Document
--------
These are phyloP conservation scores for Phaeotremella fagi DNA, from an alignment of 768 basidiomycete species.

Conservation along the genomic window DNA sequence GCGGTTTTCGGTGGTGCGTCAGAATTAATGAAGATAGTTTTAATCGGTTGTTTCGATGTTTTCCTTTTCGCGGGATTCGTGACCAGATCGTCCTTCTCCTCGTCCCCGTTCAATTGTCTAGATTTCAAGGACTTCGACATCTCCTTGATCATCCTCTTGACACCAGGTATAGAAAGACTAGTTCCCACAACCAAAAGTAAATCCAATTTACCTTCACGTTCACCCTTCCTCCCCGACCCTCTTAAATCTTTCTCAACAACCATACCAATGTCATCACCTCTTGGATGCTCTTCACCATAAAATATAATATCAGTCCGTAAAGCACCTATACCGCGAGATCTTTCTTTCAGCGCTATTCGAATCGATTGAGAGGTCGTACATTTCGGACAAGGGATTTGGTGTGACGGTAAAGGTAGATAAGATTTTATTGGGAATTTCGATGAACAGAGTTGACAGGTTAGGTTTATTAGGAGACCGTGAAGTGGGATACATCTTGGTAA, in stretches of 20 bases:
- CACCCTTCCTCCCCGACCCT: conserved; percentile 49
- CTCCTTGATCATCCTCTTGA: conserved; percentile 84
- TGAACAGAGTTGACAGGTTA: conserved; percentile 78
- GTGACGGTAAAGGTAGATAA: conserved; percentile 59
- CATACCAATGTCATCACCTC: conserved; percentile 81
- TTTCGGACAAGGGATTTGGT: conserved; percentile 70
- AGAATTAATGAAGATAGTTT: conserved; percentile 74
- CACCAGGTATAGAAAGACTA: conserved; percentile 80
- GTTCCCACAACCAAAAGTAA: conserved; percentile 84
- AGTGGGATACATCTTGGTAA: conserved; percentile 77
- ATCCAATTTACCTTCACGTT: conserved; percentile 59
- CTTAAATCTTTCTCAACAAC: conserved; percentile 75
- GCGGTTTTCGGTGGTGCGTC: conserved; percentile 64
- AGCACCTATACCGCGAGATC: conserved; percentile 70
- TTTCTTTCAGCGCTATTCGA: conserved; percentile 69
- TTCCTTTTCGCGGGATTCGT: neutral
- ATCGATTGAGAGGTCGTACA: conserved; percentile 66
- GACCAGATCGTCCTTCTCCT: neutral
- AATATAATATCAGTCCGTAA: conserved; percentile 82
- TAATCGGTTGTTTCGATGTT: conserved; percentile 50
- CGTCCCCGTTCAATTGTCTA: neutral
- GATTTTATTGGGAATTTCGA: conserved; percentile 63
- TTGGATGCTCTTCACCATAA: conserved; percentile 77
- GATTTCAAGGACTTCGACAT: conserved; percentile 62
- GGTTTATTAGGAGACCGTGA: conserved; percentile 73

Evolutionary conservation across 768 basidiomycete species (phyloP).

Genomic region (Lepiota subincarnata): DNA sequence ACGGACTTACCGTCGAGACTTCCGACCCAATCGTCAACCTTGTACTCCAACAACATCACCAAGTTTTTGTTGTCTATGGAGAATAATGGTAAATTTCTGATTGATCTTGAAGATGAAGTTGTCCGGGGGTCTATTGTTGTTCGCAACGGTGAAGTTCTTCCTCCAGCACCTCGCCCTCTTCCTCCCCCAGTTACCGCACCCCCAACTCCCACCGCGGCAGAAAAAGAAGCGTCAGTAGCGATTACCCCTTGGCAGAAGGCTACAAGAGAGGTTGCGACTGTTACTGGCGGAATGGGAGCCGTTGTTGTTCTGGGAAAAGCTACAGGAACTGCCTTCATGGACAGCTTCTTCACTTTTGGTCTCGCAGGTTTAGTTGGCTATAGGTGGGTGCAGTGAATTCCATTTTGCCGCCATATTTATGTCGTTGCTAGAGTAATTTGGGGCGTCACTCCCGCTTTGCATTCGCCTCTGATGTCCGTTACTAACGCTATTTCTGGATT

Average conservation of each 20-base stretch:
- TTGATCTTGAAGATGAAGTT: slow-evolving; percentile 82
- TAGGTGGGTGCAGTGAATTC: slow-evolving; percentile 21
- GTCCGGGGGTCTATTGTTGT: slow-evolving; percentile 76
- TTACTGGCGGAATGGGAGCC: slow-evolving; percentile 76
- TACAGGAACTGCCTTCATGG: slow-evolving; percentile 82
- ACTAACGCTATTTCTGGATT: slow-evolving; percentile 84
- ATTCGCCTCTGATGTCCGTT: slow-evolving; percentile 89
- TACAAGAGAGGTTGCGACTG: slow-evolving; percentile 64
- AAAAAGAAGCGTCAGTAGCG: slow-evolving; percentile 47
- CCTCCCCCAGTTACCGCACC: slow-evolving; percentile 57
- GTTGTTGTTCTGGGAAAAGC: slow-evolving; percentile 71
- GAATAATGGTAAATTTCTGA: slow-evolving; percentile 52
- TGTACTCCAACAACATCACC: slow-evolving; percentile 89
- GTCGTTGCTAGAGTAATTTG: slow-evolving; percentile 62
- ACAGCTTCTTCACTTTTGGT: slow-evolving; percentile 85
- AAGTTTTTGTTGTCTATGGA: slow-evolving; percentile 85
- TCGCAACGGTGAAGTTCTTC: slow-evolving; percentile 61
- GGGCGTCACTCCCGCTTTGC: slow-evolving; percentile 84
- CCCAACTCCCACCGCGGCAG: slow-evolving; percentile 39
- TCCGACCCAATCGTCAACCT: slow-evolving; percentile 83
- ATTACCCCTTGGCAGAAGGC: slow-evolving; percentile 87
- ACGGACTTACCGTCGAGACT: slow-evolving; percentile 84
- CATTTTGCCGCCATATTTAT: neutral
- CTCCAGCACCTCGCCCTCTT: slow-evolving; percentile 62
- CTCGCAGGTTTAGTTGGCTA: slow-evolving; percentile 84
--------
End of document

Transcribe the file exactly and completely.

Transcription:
These are phyloP conservation scores for Phaeotremella fagi DNA, from an alignment of 768 basidiomycete species.

Conservation along the genomic window DNA sequence GCGGTTTTCGGTGGTGCGTCAGAATTAATGAAGATAGTTTTAATCGGTTGTTTCGATGTTTTCCTTTTCGCGGGATTCGTGACCAGATCGTCCTTCTCCTCGTCCCCGTTCAATTGTCTAGATTTCAAGGACTTCGACATCTCCTTGATCATCCTCTTGACACCAGGTATAGAAAGACTAGTTCCCACAACCAAAAGTAAATCCAATTTACCTTCACGTTCACCCTTCCTCCCCGACCCTCTTAAATCTTTCTCAACAACCATACCAATGTCATCACCTCTTGGATGCTCTTCACCATAAAATATAATATCAGTCCGTAAAGCACCTATACCGCGAGATCTTTCTTTCAGCGCTATTCGAATCGATTGAGAGGTCGTACATTTCGGACAAGGGATTTGGTGTGACGGTAAAGGTAGATAAGATTTTATTGGGAATTTCGATGAACAGAGTTGACAGGTTAGGTTTATTAGGAGACCGTGAAGTGGGATACATCTTGGTAA, in stretches of 20 bases:
- CACCCTTCCTCCCCGACCCT: conserved; percentile 49
- CTCCTTGATCATCCTCTTGA: conserved; percentile 84
- TGAACAGAGTTGACAGGTTA: conserved; percentile 78
- GTGACGGTAAAGGTAGATAA: conserved; percentile 59
- CATACCAATGTCATCACCTC: conserved; percentile 81
- TTTCGGACAAGGGATTTGGT: conserved; percentile 70
- AGAATTAATGAAGATAGTTT: conserved; percentile 74
- CACCAGGTATAGAAAGACTA: conserved; percentile 80
- GTTCCCACAACCAAAAGTAA: conserved; percentile 84
- AGTGGGATACATCTTGGTAA: conserved; percentile 77
- ATCCAATTTACCTTCACGTT: conserved; percentile 59
- CTTAAATCTTTCTCAACAAC: conserved; percentile 75
- GCGGTTTTCGGTGGTGCGTC: conserved; percentile 64
- AGCACCTATACCGCGAGATC: conserved; percentile 70
- TTTCTTTCAGCGCTATTCGA: conserved; percentile 69
- TTCCTTTTCGCGGGATTCGT: neutral
- ATCGATTGAGAGGTCGTACA: conserved; percentile 66
- GACCAGATCGTCCTTCTCCT: neutral
- AATATAATATCAGTCCGTAA: conserved; percentile 82
- TAATCGGTTGTTTCGATGTT: conserved; percentile 50
- CGTCCCCGTTCAATTGTCTA: neutral
- GATTTTATTGGGAATTTCGA: conserved; percentile 63
- TTGGATGCTCTTCACCATAA: conserved; percentile 77
- GATTTCAAGGACTTCGACAT: conserved; percentile 62
- GGTTTATTAGGAGACCGTGA: conserved; percentile 73

Evolutionary conservation across 768 basidiomycete species (phyloP).

Genomic region (Lepiota subincarnata): DNA sequence ACGGACTTACCGTCGAGACTTCCGACCCAATCGTCAACCTTGTACTCCAACAACATCACCAAGTTTTTGTTGTCTATGGAGAATAATGGTAAATTTCTGATTGATCTTGAAGATGAAGTTGTCCGGGGGTCTATTGTTGTTCGCAACGGTGAAGTTCTTCCTCCAGCACCTCGCCCTCTTCCTCCCCCAGTTACCGCACCCCCAACTCCCACCGCGGCAGAAAAAGAAGCGTCAGTAGCGATTACCCCTTGGCAGAAGGCTACAAGAGAGGTTGCGACTGTTACTGGCGGAATGGGAGCCGTTGTTGTTCTGGGAAAAGCTACAGGAACTGCCTTCATGGACAGCTTCTTCACTTTTGGTCTCGCAGGTTTAGTTGGCTATAGGTGGGTGCAGTGAATTCCATTTTGCCGCCATATTTATGTCGTTGCTAGAGTAATTTGGGGCGTCACTCCCGCTTTGCATTCGCCTCTGATGTCCGTTACTAACGCTATTTCTGGATT

Average conservation of each 20-base stretch:
- TTGATCTTGAAGATGAAGTT: slow-evolving; percentile 82
- TAGGTGGGTGCAGTGAATTC: slow-evolving; percentile 21
- GTCCGGGGGTCTATTGTTGT: slow-evolving; percentile 76
- TTACTGGCGGAATGGGAGCC: slow-evolving; percentile 76
- TACAGGAACTGCCTTCATGG: slow-evolving; percentile 82
- ACTAACGCTATTTCTGGATT: slow-evolving; percentile 84
- ATTCGCCTCTGATGTCCGTT: slow-evolving; percentile 89
- TACAAGAGAGGTTGCGACTG: slow-evolving; percentile 64
- AAAAAGAAGCGTCAGTAGCG: slow-evolving; percentile 47
- CCTCCCCCAGTTACCGCACC: slow-evolving; percentile 57
- GTTGTTGTTCTGGGAAAAGC: slow-evolving; percentile 71
- GAATAATGGTAAATTTCTGA: slow-evolving; percentile 52
- TGTACTCCAACAACATCACC: slow-evolving; percentile 89
- GTCGTTGCTAGAGTAATTTG: slow-evolving; percentile 62
- ACAGCTTCTTCACTTTTGGT: slow-evolving; percentile 85
- AAGTTTTTGTTGTCTATGGA: slow-evolving; percentile 85
- TCGCAACGGTGAAGTTCTTC: slow-evolving; percentile 61
- GGGCGTCACTCCCGCTTTGC: slow-evolving; percentile 84
- CCCAACTCCCACCGCGGCAG: slow-evolving; percentile 39
- TCCGACCCAATCGTCAACCT: slow-evolving; percentile 83
- ATTACCCCTTGGCAGAAGGC: slow-evolving; percentile 87
- ACGGACTTACCGTCGAGACT: slow-evolving; percentile 84
- CATTTTGCCGCCATATTTAT: neutral
- CTCCAGCACCTCGCCCTCTT: slow-evolving; percentile 62
- CTCGCAGGTTTAGTTGGCTA: slow-evolving; percentile 84